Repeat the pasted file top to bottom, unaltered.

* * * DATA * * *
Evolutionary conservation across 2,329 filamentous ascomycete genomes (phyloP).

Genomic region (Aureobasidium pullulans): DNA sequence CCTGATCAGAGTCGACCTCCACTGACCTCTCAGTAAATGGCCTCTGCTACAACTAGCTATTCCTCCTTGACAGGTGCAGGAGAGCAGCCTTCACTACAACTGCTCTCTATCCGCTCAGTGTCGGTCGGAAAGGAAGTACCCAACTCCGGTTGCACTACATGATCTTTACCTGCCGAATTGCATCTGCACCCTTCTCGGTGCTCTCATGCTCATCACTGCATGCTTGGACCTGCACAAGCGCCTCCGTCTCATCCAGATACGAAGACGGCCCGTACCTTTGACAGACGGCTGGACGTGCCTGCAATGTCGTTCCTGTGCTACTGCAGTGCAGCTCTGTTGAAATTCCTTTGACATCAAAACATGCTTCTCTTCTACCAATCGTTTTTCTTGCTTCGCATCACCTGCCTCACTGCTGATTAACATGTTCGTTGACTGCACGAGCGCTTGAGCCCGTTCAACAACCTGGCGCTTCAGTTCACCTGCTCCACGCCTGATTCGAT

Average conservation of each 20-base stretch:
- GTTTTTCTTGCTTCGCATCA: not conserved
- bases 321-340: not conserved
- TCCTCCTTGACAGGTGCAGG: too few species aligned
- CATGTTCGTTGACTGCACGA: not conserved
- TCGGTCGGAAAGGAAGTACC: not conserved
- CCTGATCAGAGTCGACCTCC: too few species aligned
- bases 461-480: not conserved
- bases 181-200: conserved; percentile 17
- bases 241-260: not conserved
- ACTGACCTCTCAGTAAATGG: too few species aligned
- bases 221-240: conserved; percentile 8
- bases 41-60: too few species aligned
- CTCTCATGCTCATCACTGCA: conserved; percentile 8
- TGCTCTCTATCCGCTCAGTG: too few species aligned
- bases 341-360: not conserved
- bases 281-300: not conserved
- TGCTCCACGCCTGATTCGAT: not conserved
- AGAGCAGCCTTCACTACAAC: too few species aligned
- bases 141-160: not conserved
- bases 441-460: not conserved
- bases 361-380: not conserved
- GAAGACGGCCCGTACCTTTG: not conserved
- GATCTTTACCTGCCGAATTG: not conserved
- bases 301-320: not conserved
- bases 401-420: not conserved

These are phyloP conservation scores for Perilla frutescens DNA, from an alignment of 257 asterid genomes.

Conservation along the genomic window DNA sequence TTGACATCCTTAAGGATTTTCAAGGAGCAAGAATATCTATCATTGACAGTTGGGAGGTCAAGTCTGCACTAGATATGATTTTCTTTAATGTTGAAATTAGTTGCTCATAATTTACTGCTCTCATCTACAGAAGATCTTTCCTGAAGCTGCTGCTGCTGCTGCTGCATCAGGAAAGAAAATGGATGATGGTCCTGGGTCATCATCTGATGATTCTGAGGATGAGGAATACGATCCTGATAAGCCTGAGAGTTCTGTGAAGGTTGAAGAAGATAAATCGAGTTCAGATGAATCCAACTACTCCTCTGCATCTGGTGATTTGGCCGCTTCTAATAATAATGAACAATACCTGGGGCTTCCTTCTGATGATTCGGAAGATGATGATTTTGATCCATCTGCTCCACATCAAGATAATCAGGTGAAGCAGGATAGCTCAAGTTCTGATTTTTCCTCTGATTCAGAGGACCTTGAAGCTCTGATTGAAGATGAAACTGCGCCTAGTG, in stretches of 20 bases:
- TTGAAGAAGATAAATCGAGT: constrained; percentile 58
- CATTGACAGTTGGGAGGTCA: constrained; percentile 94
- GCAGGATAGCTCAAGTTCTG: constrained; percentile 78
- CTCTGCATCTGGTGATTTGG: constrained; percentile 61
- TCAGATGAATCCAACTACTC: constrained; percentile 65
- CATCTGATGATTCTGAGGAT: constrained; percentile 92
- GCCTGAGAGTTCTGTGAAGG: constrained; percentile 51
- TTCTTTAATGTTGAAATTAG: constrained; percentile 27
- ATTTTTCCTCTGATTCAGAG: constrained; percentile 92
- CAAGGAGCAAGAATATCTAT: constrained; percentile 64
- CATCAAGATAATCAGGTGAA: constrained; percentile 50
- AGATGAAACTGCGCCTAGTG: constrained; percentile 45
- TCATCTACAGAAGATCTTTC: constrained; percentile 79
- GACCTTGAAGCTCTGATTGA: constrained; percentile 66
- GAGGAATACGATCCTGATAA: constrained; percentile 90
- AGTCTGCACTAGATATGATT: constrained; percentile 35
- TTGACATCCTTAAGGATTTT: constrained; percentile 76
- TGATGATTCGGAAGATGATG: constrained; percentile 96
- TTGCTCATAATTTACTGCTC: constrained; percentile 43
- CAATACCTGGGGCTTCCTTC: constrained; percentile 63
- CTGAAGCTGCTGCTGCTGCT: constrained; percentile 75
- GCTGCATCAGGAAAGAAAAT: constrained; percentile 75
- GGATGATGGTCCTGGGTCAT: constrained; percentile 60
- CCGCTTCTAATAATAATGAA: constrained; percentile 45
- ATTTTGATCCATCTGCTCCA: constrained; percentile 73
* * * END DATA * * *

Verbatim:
Evolutionary conservation across 2,329 filamentous ascomycete genomes (phyloP).

Genomic region (Aureobasidium pullulans): DNA sequence CCTGATCAGAGTCGACCTCCACTGACCTCTCAGTAAATGGCCTCTGCTACAACTAGCTATTCCTCCTTGACAGGTGCAGGAGAGCAGCCTTCACTACAACTGCTCTCTATCCGCTCAGTGTCGGTCGGAAAGGAAGTACCCAACTCCGGTTGCACTACATGATCTTTACCTGCCGAATTGCATCTGCACCCTTCTCGGTGCTCTCATGCTCATCACTGCATGCTTGGACCTGCACAAGCGCCTCCGTCTCATCCAGATACGAAGACGGCCCGTACCTTTGACAGACGGCTGGACGTGCCTGCAATGTCGTTCCTGTGCTACTGCAGTGCAGCTCTGTTGAAATTCCTTTGACATCAAAACATGCTTCTCTTCTACCAATCGTTTTTCTTGCTTCGCATCACCTGCCTCACTGCTGATTAACATGTTCGTTGACTGCACGAGCGCTTGAGCCCGTTCAACAACCTGGCGCTTCAGTTCACCTGCTCCACGCCTGATTCGAT

Average conservation of each 20-base stretch:
- GTTTTTCTTGCTTCGCATCA: not conserved
- bases 321-340: not conserved
- TCCTCCTTGACAGGTGCAGG: too few species aligned
- CATGTTCGTTGACTGCACGA: not conserved
- TCGGTCGGAAAGGAAGTACC: not conserved
- CCTGATCAGAGTCGACCTCC: too few species aligned
- bases 461-480: not conserved
- bases 181-200: conserved; percentile 17
- bases 241-260: not conserved
- ACTGACCTCTCAGTAAATGG: too few species aligned
- bases 221-240: conserved; percentile 8
- bases 41-60: too few species aligned
- CTCTCATGCTCATCACTGCA: conserved; percentile 8
- TGCTCTCTATCCGCTCAGTG: too few species aligned
- bases 341-360: not conserved
- bases 281-300: not conserved
- TGCTCCACGCCTGATTCGAT: not conserved
- AGAGCAGCCTTCACTACAAC: too few species aligned
- bases 141-160: not conserved
- bases 441-460: not conserved
- bases 361-380: not conserved
- GAAGACGGCCCGTACCTTTG: not conserved
- GATCTTTACCTGCCGAATTG: not conserved
- bases 301-320: not conserved
- bases 401-420: not conserved

These are phyloP conservation scores for Perilla frutescens DNA, from an alignment of 257 asterid genomes.

Conservation along the genomic window DNA sequence TTGACATCCTTAAGGATTTTCAAGGAGCAAGAATATCTATCATTGACAGTTGGGAGGTCAAGTCTGCACTAGATATGATTTTCTTTAATGTTGAAATTAGTTGCTCATAATTTACTGCTCTCATCTACAGAAGATCTTTCCTGAAGCTGCTGCTGCTGCTGCTGCATCAGGAAAGAAAATGGATGATGGTCCTGGGTCATCATCTGATGATTCTGAGGATGAGGAATACGATCCTGATAAGCCTGAGAGTTCTGTGAAGGTTGAAGAAGATAAATCGAGTTCAGATGAATCCAACTACTCCTCTGCATCTGGTGATTTGGCCGCTTCTAATAATAATGAACAATACCTGGGGCTTCCTTCTGATGATTCGGAAGATGATGATTTTGATCCATCTGCTCCACATCAAGATAATCAGGTGAAGCAGGATAGCTCAAGTTCTGATTTTTCCTCTGATTCAGAGGACCTTGAAGCTCTGATTGAAGATGAAACTGCGCCTAGTG, in stretches of 20 bases:
- TTGAAGAAGATAAATCGAGT: constrained; percentile 58
- CATTGACAGTTGGGAGGTCA: constrained; percentile 94
- GCAGGATAGCTCAAGTTCTG: constrained; percentile 78
- CTCTGCATCTGGTGATTTGG: constrained; percentile 61
- TCAGATGAATCCAACTACTC: constrained; percentile 65
- CATCTGATGATTCTGAGGAT: constrained; percentile 92
- GCCTGAGAGTTCTGTGAAGG: constrained; percentile 51
- TTCTTTAATGTTGAAATTAG: constrained; percentile 27
- ATTTTTCCTCTGATTCAGAG: constrained; percentile 92
- CAAGGAGCAAGAATATCTAT: constrained; percentile 64
- CATCAAGATAATCAGGTGAA: constrained; percentile 50
- AGATGAAACTGCGCCTAGTG: constrained; percentile 45
- TCATCTACAGAAGATCTTTC: constrained; percentile 79
- GACCTTGAAGCTCTGATTGA: constrained; percentile 66
- GAGGAATACGATCCTGATAA: constrained; percentile 90
- AGTCTGCACTAGATATGATT: constrained; percentile 35
- TTGACATCCTTAAGGATTTT: constrained; percentile 76
- TGATGATTCGGAAGATGATG: constrained; percentile 96
- TTGCTCATAATTTACTGCTC: constrained; percentile 43
- CAATACCTGGGGCTTCCTTC: constrained; percentile 63
- CTGAAGCTGCTGCTGCTGCT: constrained; percentile 75
- GCTGCATCAGGAAAGAAAAT: constrained; percentile 75
- GGATGATGGTCCTGGGTCAT: constrained; percentile 60
- CCGCTTCTAATAATAATGAA: constrained; percentile 45
- ATTTTGATCCATCTGCTCCA: constrained; percentile 73